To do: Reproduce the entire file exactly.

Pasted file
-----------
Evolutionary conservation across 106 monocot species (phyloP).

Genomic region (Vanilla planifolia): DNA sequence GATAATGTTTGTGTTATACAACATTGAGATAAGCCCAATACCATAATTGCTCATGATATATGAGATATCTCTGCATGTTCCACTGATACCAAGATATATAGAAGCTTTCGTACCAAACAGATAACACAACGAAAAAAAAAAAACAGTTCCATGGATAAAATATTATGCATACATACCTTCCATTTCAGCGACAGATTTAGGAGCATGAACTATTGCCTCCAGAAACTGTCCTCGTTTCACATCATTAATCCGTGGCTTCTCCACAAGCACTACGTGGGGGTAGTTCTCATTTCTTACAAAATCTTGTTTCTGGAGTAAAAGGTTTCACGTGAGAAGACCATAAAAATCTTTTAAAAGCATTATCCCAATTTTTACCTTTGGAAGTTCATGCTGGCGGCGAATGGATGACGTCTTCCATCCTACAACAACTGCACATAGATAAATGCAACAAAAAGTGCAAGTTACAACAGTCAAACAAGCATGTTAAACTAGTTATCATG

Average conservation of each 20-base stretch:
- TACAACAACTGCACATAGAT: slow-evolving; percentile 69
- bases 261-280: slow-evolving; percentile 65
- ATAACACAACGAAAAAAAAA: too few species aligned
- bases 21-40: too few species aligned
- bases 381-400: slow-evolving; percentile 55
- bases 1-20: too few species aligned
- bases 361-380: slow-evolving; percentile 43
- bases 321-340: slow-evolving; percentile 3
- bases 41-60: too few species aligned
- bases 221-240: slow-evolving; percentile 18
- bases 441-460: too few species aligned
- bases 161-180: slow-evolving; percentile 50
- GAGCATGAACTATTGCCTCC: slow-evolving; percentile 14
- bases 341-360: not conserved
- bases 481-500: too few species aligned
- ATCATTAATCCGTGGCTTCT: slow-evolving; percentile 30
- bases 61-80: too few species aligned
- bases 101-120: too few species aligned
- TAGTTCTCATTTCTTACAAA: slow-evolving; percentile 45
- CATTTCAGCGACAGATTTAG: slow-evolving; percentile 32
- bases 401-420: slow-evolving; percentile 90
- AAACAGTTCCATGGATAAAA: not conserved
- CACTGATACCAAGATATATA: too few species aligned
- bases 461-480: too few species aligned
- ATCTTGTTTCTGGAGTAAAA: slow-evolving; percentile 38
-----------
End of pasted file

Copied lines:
Evolutionary conservation across 106 monocot species (phyloP).

Genomic region (Vanilla planifolia): DNA sequence GATAATGTTTGTGTTATACAACATTGAGATAAGCCCAATACCATAATTGCTCATGATATATGAGATATCTCTGCATGTTCCACTGATACCAAGATATATAGAAGCTTTCGTACCAAACAGATAACACAACGAAAAAAAAAAAACAGTTCCATGGATAAAATATTATGCATACATACCTTCCATTTCAGCGACAGATTTAGGAGCATGAACTATTGCCTCCAGAAACTGTCCTCGTTTCACATCATTAATCCGTGGCTTCTCCACAAGCACTACGTGGGGGTAGTTCTCATTTCTTACAAAATCTTGTTTCTGGAGTAAAAGGTTTCACGTGAGAAGACCATAAAAATCTTTTAAAAGCATTATCCCAATTTTTACCTTTGGAAGTTCATGCTGGCGGCGAATGGATGACGTCTTCCATCCTACAACAACTGCACATAGATAAATGCAACAAAAAGTGCAAGTTACAACAGTCAAACAAGCATGTTAAACTAGTTATCATG

Average conservation of each 20-base stretch:
- TACAACAACTGCACATAGAT: slow-evolving; percentile 69
- bases 261-280: slow-evolving; percentile 65
- ATAACACAACGAAAAAAAAA: too few species aligned
- bases 21-40: too few species aligned
- bases 381-400: slow-evolving; percentile 55
- bases 1-20: too few species aligned
- bases 361-380: slow-evolving; percentile 43
- bases 321-340: slow-evolving; percentile 3
- bases 41-60: too few species aligned
- bases 221-240: slow-evolving; percentile 18
- bases 441-460: too few species aligned
- bases 161-180: slow-evolving; percentile 50
- GAGCATGAACTATTGCCTCC: slow-evolving; percentile 14
- bases 341-360: not conserved
- bases 481-500: too few species aligned
- ATCATTAATCCGTGGCTTCT: slow-evolving; percentile 30
- bases 61-80: too few species aligned
- bases 101-120: too few species aligned
- TAGTTCTCATTTCTTACAAA: slow-evolving; percentile 45
- CATTTCAGCGACAGATTTAG: slow-evolving; percentile 32
- bases 401-420: slow-evolving; percentile 90
- AAACAGTTCCATGGATAAAA: not conserved
- CACTGATACCAAGATATATA: too few species aligned
- bases 461-480: too few species aligned
- ATCTTGTTTCTGGAGTAAAA: slow-evolving; percentile 38